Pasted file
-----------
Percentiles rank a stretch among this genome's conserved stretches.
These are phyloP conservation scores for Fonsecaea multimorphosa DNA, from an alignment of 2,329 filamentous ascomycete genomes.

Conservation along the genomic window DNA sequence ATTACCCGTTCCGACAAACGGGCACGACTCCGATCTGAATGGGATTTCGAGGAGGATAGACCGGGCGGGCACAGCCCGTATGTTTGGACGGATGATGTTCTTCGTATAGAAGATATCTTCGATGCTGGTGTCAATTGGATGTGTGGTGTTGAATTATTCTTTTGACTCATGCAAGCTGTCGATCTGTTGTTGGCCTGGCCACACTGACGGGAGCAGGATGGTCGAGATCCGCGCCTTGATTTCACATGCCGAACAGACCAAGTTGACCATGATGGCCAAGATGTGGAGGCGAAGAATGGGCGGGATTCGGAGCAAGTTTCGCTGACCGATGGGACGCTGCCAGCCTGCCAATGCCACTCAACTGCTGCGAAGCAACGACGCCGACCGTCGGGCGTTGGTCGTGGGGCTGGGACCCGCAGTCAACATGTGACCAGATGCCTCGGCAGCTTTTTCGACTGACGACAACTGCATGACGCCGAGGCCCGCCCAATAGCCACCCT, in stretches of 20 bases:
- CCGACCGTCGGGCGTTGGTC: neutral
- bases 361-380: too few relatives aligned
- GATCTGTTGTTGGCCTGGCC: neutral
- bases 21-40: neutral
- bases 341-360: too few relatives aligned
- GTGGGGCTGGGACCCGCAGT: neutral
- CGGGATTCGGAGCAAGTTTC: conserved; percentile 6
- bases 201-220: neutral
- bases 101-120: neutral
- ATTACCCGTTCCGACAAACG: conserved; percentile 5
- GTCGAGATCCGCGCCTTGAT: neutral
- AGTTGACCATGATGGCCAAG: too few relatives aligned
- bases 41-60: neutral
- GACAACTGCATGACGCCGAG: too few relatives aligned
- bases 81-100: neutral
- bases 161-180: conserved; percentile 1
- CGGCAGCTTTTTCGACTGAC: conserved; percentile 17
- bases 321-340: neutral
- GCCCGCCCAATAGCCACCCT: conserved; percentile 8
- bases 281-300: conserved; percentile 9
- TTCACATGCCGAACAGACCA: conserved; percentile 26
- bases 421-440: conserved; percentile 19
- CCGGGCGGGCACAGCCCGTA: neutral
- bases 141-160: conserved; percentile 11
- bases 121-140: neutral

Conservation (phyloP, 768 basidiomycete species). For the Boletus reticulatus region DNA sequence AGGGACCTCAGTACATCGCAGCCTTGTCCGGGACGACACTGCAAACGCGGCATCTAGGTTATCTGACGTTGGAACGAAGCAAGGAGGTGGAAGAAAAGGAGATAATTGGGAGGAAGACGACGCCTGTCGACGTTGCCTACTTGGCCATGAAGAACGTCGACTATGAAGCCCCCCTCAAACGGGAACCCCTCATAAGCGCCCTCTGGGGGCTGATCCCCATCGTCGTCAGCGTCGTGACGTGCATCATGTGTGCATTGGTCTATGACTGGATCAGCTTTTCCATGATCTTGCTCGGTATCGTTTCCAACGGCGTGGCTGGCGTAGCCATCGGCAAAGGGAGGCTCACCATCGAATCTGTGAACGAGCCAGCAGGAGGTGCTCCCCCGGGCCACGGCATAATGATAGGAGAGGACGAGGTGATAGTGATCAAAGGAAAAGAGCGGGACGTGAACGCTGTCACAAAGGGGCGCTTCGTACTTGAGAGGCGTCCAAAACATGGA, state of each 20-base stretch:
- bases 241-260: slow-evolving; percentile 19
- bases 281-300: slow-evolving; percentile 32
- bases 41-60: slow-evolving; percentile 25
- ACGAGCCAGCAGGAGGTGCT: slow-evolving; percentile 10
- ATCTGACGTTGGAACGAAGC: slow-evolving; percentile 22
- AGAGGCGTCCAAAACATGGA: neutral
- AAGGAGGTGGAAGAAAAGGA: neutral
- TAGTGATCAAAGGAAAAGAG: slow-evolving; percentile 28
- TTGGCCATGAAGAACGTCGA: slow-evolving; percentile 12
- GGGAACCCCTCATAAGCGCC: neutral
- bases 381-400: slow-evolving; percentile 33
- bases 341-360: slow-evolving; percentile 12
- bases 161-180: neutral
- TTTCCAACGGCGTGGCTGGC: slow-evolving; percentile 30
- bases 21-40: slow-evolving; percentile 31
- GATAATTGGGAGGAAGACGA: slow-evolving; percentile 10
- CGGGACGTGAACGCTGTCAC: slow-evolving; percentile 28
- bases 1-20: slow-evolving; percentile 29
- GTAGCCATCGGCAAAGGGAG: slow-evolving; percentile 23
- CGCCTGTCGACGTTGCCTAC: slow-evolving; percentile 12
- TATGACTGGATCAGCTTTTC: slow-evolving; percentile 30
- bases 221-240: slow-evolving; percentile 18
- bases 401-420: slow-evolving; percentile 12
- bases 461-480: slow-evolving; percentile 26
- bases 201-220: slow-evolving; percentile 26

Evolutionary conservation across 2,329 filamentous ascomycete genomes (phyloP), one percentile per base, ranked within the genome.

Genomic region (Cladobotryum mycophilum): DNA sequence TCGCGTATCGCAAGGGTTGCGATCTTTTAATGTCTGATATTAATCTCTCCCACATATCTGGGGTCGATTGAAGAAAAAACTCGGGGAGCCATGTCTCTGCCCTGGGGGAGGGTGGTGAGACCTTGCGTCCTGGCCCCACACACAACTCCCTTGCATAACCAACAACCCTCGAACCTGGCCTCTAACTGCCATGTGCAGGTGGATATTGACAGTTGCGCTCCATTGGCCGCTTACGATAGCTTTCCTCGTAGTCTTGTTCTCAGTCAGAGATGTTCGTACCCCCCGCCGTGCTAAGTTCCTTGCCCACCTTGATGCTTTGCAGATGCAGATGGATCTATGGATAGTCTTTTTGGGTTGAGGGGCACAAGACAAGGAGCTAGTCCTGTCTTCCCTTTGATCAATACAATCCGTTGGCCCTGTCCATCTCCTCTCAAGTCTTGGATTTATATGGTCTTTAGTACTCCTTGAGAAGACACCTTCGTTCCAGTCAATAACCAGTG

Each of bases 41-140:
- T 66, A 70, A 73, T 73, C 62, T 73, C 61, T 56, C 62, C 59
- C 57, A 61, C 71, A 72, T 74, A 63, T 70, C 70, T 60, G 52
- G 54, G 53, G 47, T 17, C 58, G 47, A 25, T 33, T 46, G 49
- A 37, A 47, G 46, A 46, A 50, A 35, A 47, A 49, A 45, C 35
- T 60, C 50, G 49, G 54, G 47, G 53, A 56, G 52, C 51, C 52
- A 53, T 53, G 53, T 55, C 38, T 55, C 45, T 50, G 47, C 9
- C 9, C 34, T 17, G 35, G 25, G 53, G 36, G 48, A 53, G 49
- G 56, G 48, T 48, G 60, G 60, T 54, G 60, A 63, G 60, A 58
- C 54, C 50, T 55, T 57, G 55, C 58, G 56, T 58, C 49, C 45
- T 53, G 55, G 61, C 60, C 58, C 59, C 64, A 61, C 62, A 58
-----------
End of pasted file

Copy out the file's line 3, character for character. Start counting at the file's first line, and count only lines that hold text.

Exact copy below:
Conservation along the genomic window DNA sequence ATTACCCGTTCCGACAAACGGGCACGACTCCGATCTGAATGGGATTTCGAGGAGGATAGACCGGGCGGGCACAGCCCGTATGTTTGGACGGATGATGTTCTTCGTATAGAAGATATCTTCGATGCTGGTGTCAATTGGATGTGTGGTGTTGAATTATTCTTTTGACTCATGCAAGCTGTCGATCTGTTGTTGGCCTGGCCACACTGACGGGAGCAGGATGGTCGAGATCCGCGCCTTGATTTCACATGCCGAACAGACCAAGTTGACCATGATGGCCAAGATGTGGAGGCGAAGAATGGGCGGGATTCGGAGCAAGTTTCGCTGACCGATGGGACGCTGCCAGCCTGCCAATGCCACTCAACTGCTGCGAAGCAACGACGCCGACCGTCGGGCGTTGGTCGTGGGGCTGGGACCCGCAGTCAACATGTGACCAGATGCCTCGGCAGCTTTTTCGACTGACGACAACTGCATGACGCCGAGGCCCGCCCAATAGCCACCCT, in stretches of 20 bases: